Bonus Push-up Challenges
Consider the following variations for some variety if you want a new challenge. These variations can be performed in conditioning workouts but the utility may be best served as strength work or challenges and accessory work to be performed pre- or post-workout.
This variation is performed in the same fashion as the traditional push-up but with a full hand release from the floor. The release of the hands and the lengthened time on the floor takes away some of the stretch reflex advantage of the traditional push-up and increases the difficulty.
Increasing the range of motion increases the difficulty of the push-up and can also provide a stretch for the pecs and shoulders. Athletes can place each hand on a set of plates, dumbbells, kettlebells, parallettes, etc. to provide the additional range of motion. Athletes can still reach their chest towards the floor as long as the range of motion can be achieved without hyperextending the trunk.
The ring push-up provides additional difficulty due to the demand to stabilize the rings. The ring push-up can be a friendly variation for many levels of athletes as it is easy to decrease the difficulty of the movement. Athletes can push the rings forward into an incline position or can even use band assistance to perform the movement.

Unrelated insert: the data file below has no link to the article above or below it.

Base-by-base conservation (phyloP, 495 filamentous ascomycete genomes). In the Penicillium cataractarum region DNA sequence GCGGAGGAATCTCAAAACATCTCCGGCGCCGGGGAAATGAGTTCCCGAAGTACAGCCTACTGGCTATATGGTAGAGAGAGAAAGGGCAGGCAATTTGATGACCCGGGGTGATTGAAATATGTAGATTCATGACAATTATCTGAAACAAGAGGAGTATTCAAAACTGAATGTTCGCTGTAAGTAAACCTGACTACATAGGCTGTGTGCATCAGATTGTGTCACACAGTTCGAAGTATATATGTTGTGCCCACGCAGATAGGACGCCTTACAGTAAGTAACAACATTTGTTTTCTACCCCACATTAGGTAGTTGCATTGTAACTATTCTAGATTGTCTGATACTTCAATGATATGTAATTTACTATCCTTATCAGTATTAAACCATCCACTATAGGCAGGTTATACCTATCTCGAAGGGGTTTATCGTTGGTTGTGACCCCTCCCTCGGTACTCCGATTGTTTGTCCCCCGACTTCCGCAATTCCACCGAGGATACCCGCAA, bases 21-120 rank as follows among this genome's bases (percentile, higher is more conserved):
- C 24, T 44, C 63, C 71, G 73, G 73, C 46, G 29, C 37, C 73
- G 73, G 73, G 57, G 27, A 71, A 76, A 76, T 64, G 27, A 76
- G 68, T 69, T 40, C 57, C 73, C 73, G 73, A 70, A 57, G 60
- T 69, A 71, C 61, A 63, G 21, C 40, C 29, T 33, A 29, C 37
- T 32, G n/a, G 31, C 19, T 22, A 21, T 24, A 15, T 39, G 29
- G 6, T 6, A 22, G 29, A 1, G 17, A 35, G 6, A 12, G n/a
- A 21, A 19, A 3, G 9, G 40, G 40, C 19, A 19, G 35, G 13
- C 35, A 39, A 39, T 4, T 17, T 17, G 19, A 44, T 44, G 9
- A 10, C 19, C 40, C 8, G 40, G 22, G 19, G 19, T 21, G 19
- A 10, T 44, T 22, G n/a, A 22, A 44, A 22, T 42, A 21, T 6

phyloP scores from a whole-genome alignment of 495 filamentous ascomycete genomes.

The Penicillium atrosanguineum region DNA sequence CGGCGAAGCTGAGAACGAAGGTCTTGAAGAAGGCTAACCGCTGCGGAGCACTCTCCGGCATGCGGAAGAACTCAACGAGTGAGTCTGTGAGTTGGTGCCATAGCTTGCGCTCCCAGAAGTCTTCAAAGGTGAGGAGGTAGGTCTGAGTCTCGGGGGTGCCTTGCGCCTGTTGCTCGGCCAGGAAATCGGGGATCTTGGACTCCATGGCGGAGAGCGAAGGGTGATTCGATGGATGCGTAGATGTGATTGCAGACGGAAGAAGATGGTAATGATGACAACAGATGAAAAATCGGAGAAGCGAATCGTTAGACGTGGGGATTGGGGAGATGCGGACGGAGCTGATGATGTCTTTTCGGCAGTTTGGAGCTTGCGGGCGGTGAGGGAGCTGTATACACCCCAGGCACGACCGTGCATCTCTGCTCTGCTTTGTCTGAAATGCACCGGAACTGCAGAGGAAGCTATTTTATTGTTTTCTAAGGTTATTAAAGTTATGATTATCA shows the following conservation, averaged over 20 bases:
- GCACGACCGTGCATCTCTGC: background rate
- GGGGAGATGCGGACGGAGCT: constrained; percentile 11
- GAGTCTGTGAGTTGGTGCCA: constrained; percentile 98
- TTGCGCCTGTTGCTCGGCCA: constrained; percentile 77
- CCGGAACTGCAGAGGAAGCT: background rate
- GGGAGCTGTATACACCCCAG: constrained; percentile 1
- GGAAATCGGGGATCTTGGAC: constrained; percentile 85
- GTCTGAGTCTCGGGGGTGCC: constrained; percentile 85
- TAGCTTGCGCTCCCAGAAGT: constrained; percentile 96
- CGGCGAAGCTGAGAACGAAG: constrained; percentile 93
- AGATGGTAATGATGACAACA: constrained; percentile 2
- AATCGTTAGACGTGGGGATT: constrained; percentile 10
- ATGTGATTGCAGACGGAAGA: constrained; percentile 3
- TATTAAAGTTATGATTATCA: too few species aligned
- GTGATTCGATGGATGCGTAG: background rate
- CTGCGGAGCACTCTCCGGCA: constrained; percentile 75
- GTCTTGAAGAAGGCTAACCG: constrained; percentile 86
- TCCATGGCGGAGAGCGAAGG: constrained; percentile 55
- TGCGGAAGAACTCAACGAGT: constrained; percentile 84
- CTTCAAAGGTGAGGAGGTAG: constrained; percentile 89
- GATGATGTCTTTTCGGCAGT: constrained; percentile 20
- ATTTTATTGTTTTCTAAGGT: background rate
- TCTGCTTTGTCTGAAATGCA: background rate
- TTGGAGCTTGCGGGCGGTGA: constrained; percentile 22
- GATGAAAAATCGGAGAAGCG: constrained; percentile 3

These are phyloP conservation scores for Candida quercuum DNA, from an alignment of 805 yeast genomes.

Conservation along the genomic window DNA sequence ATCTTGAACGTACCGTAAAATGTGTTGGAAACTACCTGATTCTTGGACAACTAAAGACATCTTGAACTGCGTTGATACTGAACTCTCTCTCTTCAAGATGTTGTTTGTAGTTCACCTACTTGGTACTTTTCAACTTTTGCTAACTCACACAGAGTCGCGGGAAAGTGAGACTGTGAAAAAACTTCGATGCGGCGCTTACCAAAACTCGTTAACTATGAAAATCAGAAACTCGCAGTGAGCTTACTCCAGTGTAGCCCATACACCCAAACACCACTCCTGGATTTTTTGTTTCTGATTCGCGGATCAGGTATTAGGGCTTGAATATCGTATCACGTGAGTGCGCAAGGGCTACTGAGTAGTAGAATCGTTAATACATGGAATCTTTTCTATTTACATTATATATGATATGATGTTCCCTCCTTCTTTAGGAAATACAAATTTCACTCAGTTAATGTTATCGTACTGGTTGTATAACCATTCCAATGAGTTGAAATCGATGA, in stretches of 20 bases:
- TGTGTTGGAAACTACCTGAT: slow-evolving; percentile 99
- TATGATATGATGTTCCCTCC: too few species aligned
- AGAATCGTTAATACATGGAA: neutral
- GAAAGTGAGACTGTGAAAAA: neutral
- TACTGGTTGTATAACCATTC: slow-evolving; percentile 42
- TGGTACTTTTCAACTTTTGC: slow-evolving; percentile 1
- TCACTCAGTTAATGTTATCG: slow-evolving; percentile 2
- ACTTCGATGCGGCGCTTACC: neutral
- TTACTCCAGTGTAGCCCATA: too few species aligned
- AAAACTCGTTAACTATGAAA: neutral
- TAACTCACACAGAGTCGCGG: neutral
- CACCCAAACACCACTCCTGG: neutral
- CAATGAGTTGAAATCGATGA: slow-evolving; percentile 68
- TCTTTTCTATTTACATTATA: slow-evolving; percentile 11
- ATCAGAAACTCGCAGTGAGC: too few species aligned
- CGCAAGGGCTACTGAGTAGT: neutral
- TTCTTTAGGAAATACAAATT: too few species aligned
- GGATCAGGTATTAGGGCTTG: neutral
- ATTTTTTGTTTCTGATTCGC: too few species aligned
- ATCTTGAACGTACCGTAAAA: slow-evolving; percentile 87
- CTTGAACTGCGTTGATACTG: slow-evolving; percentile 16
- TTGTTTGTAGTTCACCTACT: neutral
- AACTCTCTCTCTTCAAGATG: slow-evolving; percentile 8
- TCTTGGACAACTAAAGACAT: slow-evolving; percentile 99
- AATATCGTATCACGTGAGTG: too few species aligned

Regardless of ability level, a push-up can be used for strength training at low reps. If a partner is available, a fun challenge can be to attempt a 3-5-rep-max weighted push-up. Have the partner place the load across the back of their partner’s shoulders while in the starting position and give it a go!
Bands can be used in a variety of ways to increase the difficulty of the movement. A simple variation is to place the band behind the upper back and put each hand in the band. An additional benefit is that banded variations will provide the least resistance at areas of the movement where the athletes are typically weakest (the bottom) and provide the most resistance where athletes are typically strongest (the top).
Varied Hand Placements
Athletes can vary the placement of the hands to provide an additional challenge or to work musculature in a different fashion. The narrow grip or “diamond” push-up is notorious for being difficult to perform. Athletes can get more creative than simply narrowing or widening the hands and can perform push-ups with staggered hand positions, off-set push-ups, or even with the fingers pointing towards the toes.
Similar to how the push-up can be made easier by elevating the hands, the push-up can be made more difficult by elevating the feet. Athletes should still strive to reach the chest to the floor and perform the push-up with sound mechanics. Therefore it is recommended to use a box height that allows the range of motion to be achieved without hyperextending the trunk.
This content was originally published here.